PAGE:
BENTONVILLE: Wal-Mart, the retail giant, is planning to cut the prices of a wide variety of products in its stores, as it seeks to reassert its position as offering the best value to shoppers.
The discounter typically saw like-for-like sales improve by more than 2% per quarter in the US over its 2009 financial year, as consumers traded down at the height of the downturn.
However, underlying totals have declined in each of its last three fiscal quarters, including a contraction of 2% in its most recent reporting period.
While some commentators have suggested shoppers are returning to their pre-recessionary habits, Wal-Mart has argued this trend has largely resulted from price deflation in the food and electronics categories.
Looking forward, it also believes that significant numbers of people will continue to face major challenges in 2010, which has led it to reduce prices on almost 10,000 products, largely in the form of consumer staples.
"We felt we needed to increase the intensity and excitement with our customer, especially the feeling that Wal-Mart has great deals," Stephen Quinn, Wal-Mart's chief marketing officer, said.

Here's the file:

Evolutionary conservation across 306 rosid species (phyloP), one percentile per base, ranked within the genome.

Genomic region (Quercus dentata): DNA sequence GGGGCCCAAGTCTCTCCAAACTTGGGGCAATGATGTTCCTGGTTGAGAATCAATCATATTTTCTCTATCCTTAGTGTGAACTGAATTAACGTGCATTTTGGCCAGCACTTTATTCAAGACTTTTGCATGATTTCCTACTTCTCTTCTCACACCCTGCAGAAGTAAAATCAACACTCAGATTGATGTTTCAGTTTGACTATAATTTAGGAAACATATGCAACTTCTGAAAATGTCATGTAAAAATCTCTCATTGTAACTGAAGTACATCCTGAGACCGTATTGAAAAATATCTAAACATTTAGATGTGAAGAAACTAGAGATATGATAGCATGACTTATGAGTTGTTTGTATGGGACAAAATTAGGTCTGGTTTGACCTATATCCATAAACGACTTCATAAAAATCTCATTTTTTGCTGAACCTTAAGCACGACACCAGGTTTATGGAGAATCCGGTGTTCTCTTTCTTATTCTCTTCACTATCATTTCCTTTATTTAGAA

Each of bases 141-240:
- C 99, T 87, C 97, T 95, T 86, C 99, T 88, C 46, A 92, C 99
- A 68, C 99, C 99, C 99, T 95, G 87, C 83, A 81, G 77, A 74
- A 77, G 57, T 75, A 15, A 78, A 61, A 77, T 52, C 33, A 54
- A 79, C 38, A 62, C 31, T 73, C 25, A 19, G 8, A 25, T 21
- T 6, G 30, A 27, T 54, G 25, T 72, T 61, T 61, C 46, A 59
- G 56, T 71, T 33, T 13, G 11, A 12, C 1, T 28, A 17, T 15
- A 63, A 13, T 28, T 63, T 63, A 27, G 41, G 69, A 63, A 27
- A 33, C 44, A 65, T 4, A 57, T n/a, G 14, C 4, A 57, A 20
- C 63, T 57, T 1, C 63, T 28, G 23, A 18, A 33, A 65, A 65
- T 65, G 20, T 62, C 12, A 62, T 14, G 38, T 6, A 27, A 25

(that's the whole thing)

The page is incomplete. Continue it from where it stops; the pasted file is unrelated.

It will promote this "rollback" campaign with in-store marketing materials in some 3,700 outlets, with a particular emphasis on the fact that it provides "unbeatable" value.
This effort will be backed by ads run across a range of media, most of which will focus on how internal programmes, such as ensuring its delivery trucks are always full, mean lower prices for customers.
More broadly, Wal-Mart has been in discussions with brand owners regarding the costs they charge, and will reward those which lessen their demands by highlighting their products on its shelves.
"Obviously they are competing with each other to get space and visibility at Wal-Mart," Quinn said. "It forces them to sharpen their pencils a little bit and see what they can do to be a part of this."
A study released last month found that many Americans consider Wal-Mart to be the default destination when making purchases in a variety of categories, although it does not always command the most impressive levels of loyalty.
Craig Johnson, of Customer Growth Partners, the consultancy, predicted that the new strategy being adopted by the world's biggest retailer may be one way to boost retention rates.
"This will make customers say, 'if I go back to Kohl's and Kroger I may be missing deals at Wal-Mart,'" he argued.
Elsewhere, this high-profile communications drive could also serve to help the company stave off pressure from hard discount rivals like Aldi and Dollar General.
However, research from Charles Grom, an analyst at JP Morgan, last week revealed that a normal basket of goods at Wal-Mart was not noticeably cheaper at present.
Indeed, Grom found that the 31 items he regularly bought from one of the company's stores had actually increased in price by 2.3% when compared with the previous month.
Data sourced from Wall Street Journal; additional content by Warc staff